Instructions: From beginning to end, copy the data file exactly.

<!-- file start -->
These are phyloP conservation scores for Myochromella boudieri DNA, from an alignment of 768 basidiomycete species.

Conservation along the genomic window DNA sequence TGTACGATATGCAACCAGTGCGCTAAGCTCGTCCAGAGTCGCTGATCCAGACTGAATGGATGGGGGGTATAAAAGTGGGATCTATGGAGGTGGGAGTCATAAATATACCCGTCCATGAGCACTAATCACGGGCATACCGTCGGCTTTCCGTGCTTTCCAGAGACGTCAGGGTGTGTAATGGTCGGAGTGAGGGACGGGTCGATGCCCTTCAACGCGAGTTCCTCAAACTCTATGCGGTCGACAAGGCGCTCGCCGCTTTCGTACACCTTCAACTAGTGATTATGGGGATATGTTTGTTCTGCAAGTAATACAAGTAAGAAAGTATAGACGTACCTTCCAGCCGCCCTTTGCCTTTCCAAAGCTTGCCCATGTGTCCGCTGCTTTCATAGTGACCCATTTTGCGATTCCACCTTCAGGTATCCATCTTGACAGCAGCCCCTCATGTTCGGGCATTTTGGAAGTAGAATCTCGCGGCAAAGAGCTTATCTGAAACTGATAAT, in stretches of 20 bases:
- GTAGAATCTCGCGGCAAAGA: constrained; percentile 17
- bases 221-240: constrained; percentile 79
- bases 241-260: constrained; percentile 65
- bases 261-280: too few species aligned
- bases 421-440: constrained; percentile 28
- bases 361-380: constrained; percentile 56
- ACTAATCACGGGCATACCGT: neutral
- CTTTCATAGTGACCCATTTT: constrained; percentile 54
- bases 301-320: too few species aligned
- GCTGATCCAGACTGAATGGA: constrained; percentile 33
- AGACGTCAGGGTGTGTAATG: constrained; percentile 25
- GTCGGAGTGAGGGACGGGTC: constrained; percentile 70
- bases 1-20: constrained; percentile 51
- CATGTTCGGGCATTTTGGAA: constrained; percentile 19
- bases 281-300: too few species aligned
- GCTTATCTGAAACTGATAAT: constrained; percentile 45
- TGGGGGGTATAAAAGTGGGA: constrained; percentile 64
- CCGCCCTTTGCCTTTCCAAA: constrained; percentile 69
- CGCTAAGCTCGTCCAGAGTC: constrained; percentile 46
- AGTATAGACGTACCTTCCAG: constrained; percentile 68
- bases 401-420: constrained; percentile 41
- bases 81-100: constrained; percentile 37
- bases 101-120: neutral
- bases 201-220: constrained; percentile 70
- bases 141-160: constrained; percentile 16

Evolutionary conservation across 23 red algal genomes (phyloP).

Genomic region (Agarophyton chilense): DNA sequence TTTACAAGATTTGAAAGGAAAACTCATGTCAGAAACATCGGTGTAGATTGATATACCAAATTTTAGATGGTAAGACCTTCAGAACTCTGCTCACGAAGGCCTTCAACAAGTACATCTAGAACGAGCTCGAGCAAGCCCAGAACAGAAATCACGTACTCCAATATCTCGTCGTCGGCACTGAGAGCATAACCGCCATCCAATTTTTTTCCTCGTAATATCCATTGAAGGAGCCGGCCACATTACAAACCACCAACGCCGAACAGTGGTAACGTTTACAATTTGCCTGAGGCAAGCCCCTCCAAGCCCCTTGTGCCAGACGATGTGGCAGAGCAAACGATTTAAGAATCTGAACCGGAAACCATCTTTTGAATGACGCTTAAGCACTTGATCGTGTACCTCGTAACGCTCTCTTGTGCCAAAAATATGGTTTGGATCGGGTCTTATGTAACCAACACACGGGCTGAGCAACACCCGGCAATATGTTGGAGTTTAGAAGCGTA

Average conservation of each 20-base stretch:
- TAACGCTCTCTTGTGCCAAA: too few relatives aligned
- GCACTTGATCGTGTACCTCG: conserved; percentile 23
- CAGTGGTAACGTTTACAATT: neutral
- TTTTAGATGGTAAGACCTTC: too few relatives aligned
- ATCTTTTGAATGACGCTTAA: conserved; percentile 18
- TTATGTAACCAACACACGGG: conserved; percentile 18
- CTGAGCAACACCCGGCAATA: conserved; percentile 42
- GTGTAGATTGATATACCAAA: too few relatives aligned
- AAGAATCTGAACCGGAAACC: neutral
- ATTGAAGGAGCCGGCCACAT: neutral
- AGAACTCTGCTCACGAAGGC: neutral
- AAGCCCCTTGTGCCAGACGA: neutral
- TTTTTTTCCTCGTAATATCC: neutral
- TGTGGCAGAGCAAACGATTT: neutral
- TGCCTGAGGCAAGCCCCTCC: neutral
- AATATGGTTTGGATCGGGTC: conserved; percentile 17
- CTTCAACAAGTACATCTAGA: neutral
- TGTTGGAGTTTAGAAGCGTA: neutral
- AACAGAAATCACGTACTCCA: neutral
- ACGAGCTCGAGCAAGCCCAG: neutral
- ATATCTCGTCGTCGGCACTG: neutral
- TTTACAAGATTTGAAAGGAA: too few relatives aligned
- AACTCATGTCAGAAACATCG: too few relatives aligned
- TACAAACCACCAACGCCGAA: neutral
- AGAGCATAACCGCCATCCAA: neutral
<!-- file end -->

These are phyloP conservation scores for Myochromella boudieri DNA, from an alignment of 768 basidiomycete species.

Conservation along the genomic window DNA sequence TGTACGATATGCAACCAGTGCGCTAAGCTCGTCCAGAGTCGCTGATCCAGACTGAATGGATGGGGGGTATAAAAGTGGGATCTATGGAGGTGGGAGTCATAAATATACCCGTCCATGAGCACTAATCACGGGCATACCGTCGGCTTTCCGTGCTTTCCAGAGACGTCAGGGTGTGTAATGGTCGGAGTGAGGGACGGGTCGATGCCCTTCAACGCGAGTTCCTCAAACTCTATGCGGTCGACAAGGCGCTCGCCGCTTTCGTACACCTTCAACTAGTGATTATGGGGATATGTTTGTTCTGCAAGTAATACAAGTAAGAAAGTATAGACGTACCTTCCAGCCGCCCTTTGCCTTTCCAAAGCTTGCCCATGTGTCCGCTGCTTTCATAGTGACCCATTTTGCGATTCCACCTTCAGGTATCCATCTTGACAGCAGCCCCTCATGTTCGGGCATTTTGGAAGTAGAATCTCGCGGCAAAGAGCTTATCTGAAACTGATAAT, in stretches of 20 bases:
- GTAGAATCTCGCGGCAAAGA: constrained; percentile 17
- bases 221-240: constrained; percentile 79
- bases 241-260: constrained; percentile 65
- bases 261-280: too few species aligned
- bases 421-440: constrained; percentile 28
- bases 361-380: constrained; percentile 56
- ACTAATCACGGGCATACCGT: neutral
- CTTTCATAGTGACCCATTTT: constrained; percentile 54
- bases 301-320: too few species aligned
- GCTGATCCAGACTGAATGGA: constrained; percentile 33
- AGACGTCAGGGTGTGTAATG: constrained; percentile 25
- GTCGGAGTGAGGGACGGGTC: constrained; percentile 70
- bases 1-20: constrained; percentile 51
- CATGTTCGGGCATTTTGGAA: constrained; percentile 19
- bases 281-300: too few species aligned
- GCTTATCTGAAACTGATAAT: constrained; percentile 45
- TGGGGGGTATAAAAGTGGGA: constrained; percentile 64
- CCGCCCTTTGCCTTTCCAAA: constrained; percentile 69
- CGCTAAGCTCGTCCAGAGTC: constrained; percentile 46
- AGTATAGACGTACCTTCCAG: constrained; percentile 68
- bases 401-420: constrained; percentile 41
- bases 81-100: constrained; percentile 37
- bases 101-120: neutral
- bases 201-220: constrained; percentile 70
- bases 141-160: constrained; percentile 16

Evolutionary conservation across 23 red algal genomes (phyloP).

Genomic region (Agarophyton chilense): DNA sequence TTTACAAGATTTGAAAGGAAAACTCATGTCAGAAACATCGGTGTAGATTGATATACCAAATTTTAGATGGTAAGACCTTCAGAACTCTGCTCACGAAGGCCTTCAACAAGTACATCTAGAACGAGCTCGAGCAAGCCCAGAACAGAAATCACGTACTCCAATATCTCGTCGTCGGCACTGAGAGCATAACCGCCATCCAATTTTTTTCCTCGTAATATCCATTGAAGGAGCCGGCCACATTACAAACCACCAACGCCGAACAGTGGTAACGTTTACAATTTGCCTGAGGCAAGCCCCTCCAAGCCCCTTGTGCCAGACGATGTGGCAGAGCAAACGATTTAAGAATCTGAACCGGAAACCATCTTTTGAATGACGCTTAAGCACTTGATCGTGTACCTCGTAACGCTCTCTTGTGCCAAAAATATGGTTTGGATCGGGTCTTATGTAACCAACACACGGGCTGAGCAACACCCGGCAATATGTTGGAGTTTAGAAGCGTA

Average conservation of each 20-base stretch:
- TAACGCTCTCTTGTGCCAAA: too few relatives aligned
- GCACTTGATCGTGTACCTCG: conserved; percentile 23
- CAGTGGTAACGTTTACAATT: neutral
- TTTTAGATGGTAAGACCTTC: too few relatives aligned
- ATCTTTTGAATGACGCTTAA: conserved; percentile 18
- TTATGTAACCAACACACGGG: conserved; percentile 18
- CTGAGCAACACCCGGCAATA: conserved; percentile 42
- GTGTAGATTGATATACCAAA: too few relatives aligned
- AAGAATCTGAACCGGAAACC: neutral
- ATTGAAGGAGCCGGCCACAT: neutral
- AGAACTCTGCTCACGAAGGC: neutral
- AAGCCCCTTGTGCCAGACGA: neutral
- TTTTTTTCCTCGTAATATCC: neutral
- TGTGGCAGAGCAAACGATTT: neutral
- TGCCTGAGGCAAGCCCCTCC: neutral
- AATATGGTTTGGATCGGGTC: conserved; percentile 17
- CTTCAACAAGTACATCTAGA: neutral
- TGTTGGAGTTTAGAAGCGTA: neutral
- AACAGAAATCACGTACTCCA: neutral
- ACGAGCTCGAGCAAGCCCAG: neutral
- ATATCTCGTCGTCGGCACTG: neutral
- TTTACAAGATTTGAAAGGAA: too few relatives aligned
- AACTCATGTCAGAAACATCG: too few relatives aligned
- TACAAACCACCAACGCCGAA: neutral
- AGAGCATAACCGCCATCCAA: neutral